Recent Developments in SiAlON Research in New Zealand
An important aspect of previous sialon research in NZ has been the development of new synthesis methods, including refinements in carbothermal reduction and nitridation (CRN) methods and the use of mechanochemical activation of sialon precursors (either Al and Si nitrides and oxides or CRN mixtures). Mechanochemical activation of CRN mixtures of clay and carbon heated in N2 formed β-sialon (z = 2) at 1300oC (100oC lower than in unground mixtures) but 21R polytypoid and corundum were also formed. More recently, our attention has focussed on the technique of silicothermal reduction and nitridation (SRN) to synthesise other sialons, including the AlN polytypoids and Na and Li α-sialons. The interest in the polytypoids springs from their expected physical properties (thermal conductivity and good electrical insulation similar to AlN), their covalent bonding and relatively light weight arising from their high Al and N contents and their elongated crystal morphology which may improve the crack resistance of polytypoid composites with α-sialon. This paper describes the development of SRN single-step synthesis of high-purity dense 15R sialon from clay, Si and AlN, and the effect of additives on the synthesis and sintering of the product. A method is also described for SRN synthesis of Na and Li α-sialons from clay, Si and AlN using fluoride additives. Fluorides have the advantage of small size, high electronegativity, leading to their known facilitation of AlN synthesis. Furthermore, they do not readily enter the sialon structure but may toughen it by formation of glassy phases. Fluorides allow use of clay in this SRN synthesis by introducing M+ without additional oxygen, but have the disadvantage of generating SiF4 as a byproduct. The reaction using LiF proceeds readily at the very low temperature of 1200oC via an O-sialon intermediate by a mechanism which probably involves Si migration assisted by the formation of SiF4.The effect of mechanochemical activation (high energy grinding) on the SRN formation and sintering of Na and Li α-sialons, O and β-sialon has also been studied.Grinding the SRN O-sialon precursor promotes O-sialon formation in powders but not in pellets due to pre-reaction sintering, which is facilitated by the smaller particle size. Grinding Na and Li α-sialon SRN precursors forms a mixture of sialons rather than the target monophase product, while sintering of all the sialons is assisted by grinding their SRN precursors.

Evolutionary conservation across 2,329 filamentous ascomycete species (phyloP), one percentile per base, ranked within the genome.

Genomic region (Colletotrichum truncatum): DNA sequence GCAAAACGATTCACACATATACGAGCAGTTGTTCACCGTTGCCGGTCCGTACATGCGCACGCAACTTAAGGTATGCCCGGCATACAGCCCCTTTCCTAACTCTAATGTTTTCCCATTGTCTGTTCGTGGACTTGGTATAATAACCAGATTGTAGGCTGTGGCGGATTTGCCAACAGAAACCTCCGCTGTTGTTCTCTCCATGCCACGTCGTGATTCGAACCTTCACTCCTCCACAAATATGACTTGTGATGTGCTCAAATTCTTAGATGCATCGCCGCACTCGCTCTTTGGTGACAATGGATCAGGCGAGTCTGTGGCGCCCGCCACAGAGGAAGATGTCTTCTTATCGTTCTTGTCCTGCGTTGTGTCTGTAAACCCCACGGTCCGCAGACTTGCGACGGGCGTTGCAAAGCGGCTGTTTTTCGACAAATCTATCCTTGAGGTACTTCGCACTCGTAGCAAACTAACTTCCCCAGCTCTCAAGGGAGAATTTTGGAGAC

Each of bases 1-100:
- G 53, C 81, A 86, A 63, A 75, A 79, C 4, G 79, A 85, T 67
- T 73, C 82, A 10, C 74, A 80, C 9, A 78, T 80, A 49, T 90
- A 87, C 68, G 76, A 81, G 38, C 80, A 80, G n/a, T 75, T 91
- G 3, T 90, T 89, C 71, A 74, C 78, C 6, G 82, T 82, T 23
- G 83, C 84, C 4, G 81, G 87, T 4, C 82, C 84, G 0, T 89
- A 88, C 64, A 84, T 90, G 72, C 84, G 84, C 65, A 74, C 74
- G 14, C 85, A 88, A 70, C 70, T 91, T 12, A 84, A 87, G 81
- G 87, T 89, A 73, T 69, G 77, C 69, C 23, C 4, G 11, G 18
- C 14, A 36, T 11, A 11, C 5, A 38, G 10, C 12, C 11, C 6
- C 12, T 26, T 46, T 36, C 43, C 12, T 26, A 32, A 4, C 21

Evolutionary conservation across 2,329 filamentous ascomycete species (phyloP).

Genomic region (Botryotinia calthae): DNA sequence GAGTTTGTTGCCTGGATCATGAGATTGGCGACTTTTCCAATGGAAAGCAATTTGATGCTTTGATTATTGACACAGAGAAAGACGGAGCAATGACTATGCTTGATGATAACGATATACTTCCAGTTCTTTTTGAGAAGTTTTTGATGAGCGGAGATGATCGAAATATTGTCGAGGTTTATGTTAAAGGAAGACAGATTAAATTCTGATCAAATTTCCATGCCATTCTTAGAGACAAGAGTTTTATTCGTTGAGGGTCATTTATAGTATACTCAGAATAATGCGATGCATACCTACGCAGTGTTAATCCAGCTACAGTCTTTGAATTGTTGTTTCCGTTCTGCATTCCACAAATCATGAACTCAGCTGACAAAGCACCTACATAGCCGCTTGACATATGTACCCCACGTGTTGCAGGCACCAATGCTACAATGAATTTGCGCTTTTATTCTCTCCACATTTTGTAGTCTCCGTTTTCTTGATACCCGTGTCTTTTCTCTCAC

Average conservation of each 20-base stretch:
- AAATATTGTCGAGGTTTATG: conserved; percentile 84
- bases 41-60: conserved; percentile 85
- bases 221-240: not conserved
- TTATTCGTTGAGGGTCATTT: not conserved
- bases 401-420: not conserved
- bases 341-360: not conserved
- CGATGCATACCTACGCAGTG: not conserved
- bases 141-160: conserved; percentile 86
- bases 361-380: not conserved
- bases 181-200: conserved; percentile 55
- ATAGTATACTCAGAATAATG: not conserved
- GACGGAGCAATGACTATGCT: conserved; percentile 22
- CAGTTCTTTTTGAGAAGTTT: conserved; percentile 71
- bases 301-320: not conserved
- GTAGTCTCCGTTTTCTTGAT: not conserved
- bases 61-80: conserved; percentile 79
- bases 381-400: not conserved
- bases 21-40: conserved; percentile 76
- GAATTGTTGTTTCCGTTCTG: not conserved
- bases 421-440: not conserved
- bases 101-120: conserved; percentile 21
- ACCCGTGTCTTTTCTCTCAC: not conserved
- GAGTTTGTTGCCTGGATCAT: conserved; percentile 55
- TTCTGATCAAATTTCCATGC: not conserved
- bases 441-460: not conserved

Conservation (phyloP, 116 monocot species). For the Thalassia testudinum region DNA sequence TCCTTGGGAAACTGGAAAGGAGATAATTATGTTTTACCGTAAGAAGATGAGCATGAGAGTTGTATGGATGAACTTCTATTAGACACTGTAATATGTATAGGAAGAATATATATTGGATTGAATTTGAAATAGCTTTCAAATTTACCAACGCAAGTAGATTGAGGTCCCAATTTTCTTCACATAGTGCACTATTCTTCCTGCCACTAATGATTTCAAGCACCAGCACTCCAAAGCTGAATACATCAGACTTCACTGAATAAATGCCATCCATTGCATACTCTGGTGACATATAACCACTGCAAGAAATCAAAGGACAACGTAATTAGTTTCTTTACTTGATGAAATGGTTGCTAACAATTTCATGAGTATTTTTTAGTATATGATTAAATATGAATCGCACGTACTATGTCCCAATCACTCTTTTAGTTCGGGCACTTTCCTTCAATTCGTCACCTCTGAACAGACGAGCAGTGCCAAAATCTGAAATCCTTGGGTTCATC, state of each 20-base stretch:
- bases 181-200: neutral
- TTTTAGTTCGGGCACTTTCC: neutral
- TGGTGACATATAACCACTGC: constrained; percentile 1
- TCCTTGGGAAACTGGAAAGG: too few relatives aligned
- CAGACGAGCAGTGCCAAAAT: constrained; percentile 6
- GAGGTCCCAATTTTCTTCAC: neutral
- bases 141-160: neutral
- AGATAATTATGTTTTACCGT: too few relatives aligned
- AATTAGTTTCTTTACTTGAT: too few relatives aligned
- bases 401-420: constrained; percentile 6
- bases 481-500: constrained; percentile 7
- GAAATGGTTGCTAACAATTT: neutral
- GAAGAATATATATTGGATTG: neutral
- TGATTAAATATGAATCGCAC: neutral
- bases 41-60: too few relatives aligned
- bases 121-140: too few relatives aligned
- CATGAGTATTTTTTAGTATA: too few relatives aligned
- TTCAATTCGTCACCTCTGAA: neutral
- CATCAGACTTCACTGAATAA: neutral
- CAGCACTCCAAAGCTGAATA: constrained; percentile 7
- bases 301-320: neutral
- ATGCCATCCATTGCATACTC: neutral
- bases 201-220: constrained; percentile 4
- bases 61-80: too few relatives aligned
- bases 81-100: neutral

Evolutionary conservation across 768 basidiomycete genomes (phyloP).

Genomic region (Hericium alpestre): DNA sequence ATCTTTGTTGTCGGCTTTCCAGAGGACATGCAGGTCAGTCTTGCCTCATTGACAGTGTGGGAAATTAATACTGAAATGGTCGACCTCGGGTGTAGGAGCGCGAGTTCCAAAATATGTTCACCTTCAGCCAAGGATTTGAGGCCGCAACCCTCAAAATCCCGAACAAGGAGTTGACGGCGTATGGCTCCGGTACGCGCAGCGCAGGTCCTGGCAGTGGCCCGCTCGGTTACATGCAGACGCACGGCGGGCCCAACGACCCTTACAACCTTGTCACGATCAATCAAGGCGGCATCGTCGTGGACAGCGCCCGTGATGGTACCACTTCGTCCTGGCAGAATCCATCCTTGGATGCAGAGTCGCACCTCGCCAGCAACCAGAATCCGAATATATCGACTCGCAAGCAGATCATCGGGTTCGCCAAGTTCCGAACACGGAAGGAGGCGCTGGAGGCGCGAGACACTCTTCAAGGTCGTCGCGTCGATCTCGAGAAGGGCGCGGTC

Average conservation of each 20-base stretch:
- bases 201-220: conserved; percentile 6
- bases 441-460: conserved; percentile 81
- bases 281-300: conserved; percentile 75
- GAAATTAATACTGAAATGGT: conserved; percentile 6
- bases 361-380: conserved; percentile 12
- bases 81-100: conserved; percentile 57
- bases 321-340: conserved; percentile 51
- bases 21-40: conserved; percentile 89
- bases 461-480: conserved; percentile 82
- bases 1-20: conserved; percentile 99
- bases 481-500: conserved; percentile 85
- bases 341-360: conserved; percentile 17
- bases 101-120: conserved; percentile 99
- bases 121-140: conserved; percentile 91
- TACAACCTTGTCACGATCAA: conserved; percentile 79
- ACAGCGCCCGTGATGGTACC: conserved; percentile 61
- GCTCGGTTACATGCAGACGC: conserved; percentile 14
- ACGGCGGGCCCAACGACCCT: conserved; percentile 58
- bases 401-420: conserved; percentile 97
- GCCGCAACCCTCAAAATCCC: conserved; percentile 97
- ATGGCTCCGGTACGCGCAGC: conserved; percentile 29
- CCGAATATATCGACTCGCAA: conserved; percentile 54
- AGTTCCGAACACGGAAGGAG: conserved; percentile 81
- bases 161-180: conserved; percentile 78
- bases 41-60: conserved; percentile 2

Katsutoshi Komeya, Yohtaro Matsuo and Takashi Goto
K. MacKenzie et al., "Recent Developments in SiAlON Research in New Zealand", Key Engineering Materials, Vol. 352, pp. 153-163, 2007